In light of many comments, public and private, about my previous post “Loss as loss, not as lesson”, I thought perhaps now is the time to share a little bit about what I’ve been learning concerning trauma, and specifically sudden, violent death.
After a few weeks of cofacilitating a support group for people who have lost loved ones to homicide, suicide, or accidental death, I began to learn how very, incredibly different the grief process is for this kind of violent death than for other types of loss.
All loss is loss, no doubt; violent loss is different.
I can think of people by name who have
lost a mother in gunfight.
lost a cousin in a robbery gone wrong.
lost a son in a hit a run.
lost a baby to violence.
Three days from today will be one year since my grandfather died. I will never forget the day he passed away, kissing his forehead, and telling him thank you for everything. I had watched as the sinfulness of Parkinsons ate away at his body for several years. Meals had become special. Kisses on the cheek had become monumental. Laughs shared and jokes made had become cause to gather everyone’s attention in the room. Our family was making meaning together, in the privacy of our home, of the life of our husband, brother, father and grandfather. We spent many holidays saying things we needed to say, hearing things we needed to hear. And at his funeral, almost a year ago today, we celebrated his life with grief and with gladness. Meaning had been made, and we could be at peace with his lost.
This is absolutely, positively nothing like losing someone violently. There is no hierarchy of grief, and no need to compare stories, but the grief associated with violent death is sharply different and should be seen and understood as such.
In the loss of our community at the beginning of this week, a freshmen in college dies in a car accident.
The family has no time to make meaning together, in the privacy of their home, around meals, holidays, laughs and stories. They have, no doubt, been doing these things in passing, unnoticed, like we all do. But we do them differently when we see the shadow approaching. So when the shadow is not seen, they are not done. No one is to blame…it is the way we are.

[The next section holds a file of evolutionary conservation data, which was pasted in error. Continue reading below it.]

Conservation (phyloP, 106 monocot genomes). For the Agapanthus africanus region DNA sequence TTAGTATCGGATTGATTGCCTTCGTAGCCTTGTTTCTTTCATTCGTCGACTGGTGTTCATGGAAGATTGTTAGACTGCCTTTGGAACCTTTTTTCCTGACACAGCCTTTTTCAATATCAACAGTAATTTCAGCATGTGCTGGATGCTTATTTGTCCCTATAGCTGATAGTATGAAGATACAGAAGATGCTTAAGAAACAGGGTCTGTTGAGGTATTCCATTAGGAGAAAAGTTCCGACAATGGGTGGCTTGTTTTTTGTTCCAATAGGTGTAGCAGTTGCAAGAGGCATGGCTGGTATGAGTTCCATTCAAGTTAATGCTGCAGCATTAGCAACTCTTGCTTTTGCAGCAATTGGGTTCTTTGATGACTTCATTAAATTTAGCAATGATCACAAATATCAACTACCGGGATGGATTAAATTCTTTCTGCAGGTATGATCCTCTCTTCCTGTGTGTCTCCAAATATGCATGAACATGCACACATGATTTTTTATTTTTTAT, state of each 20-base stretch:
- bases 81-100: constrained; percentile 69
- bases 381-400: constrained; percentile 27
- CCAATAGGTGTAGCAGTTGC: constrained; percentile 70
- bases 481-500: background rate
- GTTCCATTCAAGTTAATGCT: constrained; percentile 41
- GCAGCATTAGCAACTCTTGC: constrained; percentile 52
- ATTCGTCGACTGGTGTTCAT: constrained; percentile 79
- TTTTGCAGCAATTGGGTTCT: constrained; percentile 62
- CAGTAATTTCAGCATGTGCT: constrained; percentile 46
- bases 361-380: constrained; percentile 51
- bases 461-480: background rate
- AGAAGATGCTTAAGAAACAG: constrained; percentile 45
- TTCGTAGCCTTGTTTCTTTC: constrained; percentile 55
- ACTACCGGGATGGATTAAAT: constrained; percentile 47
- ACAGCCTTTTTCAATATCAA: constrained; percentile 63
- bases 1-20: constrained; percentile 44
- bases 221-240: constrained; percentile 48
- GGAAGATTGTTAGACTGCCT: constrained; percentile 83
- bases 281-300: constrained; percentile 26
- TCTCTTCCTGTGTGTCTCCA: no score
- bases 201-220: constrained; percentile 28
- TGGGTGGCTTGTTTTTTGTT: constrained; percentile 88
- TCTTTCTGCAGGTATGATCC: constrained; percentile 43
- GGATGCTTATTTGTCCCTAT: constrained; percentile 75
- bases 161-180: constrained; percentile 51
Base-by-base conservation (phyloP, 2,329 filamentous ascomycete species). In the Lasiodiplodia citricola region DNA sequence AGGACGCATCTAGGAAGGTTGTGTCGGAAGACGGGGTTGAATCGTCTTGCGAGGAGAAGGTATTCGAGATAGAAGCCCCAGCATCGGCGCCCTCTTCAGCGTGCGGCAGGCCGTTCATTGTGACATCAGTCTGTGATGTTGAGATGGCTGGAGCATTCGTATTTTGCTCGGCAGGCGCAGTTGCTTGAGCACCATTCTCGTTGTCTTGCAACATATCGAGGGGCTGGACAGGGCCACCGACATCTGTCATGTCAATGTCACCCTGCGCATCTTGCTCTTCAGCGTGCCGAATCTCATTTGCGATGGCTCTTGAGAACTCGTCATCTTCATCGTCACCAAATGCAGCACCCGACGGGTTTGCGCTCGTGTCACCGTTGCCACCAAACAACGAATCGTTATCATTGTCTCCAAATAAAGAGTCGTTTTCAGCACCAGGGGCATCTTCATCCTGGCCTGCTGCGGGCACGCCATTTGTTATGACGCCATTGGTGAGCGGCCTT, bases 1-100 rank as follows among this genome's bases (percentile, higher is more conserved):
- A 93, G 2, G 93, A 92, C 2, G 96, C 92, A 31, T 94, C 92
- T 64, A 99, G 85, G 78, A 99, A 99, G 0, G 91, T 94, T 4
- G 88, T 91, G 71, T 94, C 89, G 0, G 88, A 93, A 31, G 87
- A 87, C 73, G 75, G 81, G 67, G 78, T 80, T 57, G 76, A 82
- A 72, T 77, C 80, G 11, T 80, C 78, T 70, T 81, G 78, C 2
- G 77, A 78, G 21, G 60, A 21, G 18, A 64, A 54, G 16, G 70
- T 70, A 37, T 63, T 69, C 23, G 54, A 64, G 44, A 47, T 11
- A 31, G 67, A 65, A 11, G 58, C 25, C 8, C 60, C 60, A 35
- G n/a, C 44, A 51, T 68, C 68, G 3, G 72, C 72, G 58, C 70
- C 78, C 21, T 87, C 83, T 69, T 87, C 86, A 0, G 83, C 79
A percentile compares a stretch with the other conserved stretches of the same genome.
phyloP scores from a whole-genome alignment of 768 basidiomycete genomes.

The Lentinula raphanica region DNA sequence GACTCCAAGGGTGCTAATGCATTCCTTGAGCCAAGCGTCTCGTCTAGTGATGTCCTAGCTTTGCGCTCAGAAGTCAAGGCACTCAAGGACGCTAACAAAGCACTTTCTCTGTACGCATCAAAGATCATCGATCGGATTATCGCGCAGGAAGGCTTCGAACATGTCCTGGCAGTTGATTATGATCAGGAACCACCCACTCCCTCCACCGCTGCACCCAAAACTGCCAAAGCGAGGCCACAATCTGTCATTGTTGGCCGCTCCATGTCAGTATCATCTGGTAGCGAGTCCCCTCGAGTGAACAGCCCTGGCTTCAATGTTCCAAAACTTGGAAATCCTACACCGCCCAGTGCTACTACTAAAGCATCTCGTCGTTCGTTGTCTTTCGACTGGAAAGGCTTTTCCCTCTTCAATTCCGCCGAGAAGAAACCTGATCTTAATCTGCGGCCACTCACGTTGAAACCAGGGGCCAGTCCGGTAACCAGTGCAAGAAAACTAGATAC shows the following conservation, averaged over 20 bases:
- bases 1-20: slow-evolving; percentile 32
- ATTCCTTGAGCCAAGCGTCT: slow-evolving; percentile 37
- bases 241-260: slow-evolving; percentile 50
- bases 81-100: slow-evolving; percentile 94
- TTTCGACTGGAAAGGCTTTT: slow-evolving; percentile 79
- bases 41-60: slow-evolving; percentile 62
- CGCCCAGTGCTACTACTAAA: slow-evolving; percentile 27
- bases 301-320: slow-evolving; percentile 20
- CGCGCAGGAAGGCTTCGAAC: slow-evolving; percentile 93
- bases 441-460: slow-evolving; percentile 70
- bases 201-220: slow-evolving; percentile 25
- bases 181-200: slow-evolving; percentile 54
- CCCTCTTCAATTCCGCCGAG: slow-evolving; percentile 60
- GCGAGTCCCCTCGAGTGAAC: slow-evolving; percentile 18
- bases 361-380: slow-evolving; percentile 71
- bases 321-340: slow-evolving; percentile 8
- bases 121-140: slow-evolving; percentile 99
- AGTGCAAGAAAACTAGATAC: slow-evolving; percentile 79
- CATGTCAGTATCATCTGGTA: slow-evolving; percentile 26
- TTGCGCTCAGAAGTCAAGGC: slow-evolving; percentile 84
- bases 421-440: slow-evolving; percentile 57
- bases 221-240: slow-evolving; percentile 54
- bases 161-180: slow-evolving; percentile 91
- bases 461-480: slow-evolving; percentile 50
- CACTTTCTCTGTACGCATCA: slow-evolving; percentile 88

But the story is immediately stolen. There are phone calls and conversations. News reports and tv coverage. Facebook updates and emails asking, wondering, trying to make meaning in places that feel meaningless.
So now, there is not only no opportunity to plan for the grief, but there is no privacy to the story. It cannot be told the way we get to tell the story of an aging grandparent.
The story tells itself. In public.
And then the news tells it. And then the neighbors tell it. Questions of why it is important, what is to be learned, and how to prevent it linger in the mouths of other people. The story is everywhere, and belongs now to everyone.
But most importantly, it is co-opted from those grieving the loss.
To grieve is––in itself––an act of worship.
Pine Tree Dr.
“Real criticism begins in the capacity to grieve because that is the most visceral announcement that things are not right. Only in the empire are we pressed and urged and invited to pretend that things are all right – either in the dean’s office or in our marriage or in the hospital room. And as long as the empire can keep the pretense alive that things are all right, there will be no real grieving and no serious criticism.”
+ Walter Brueggeman, The Prophetic Imagination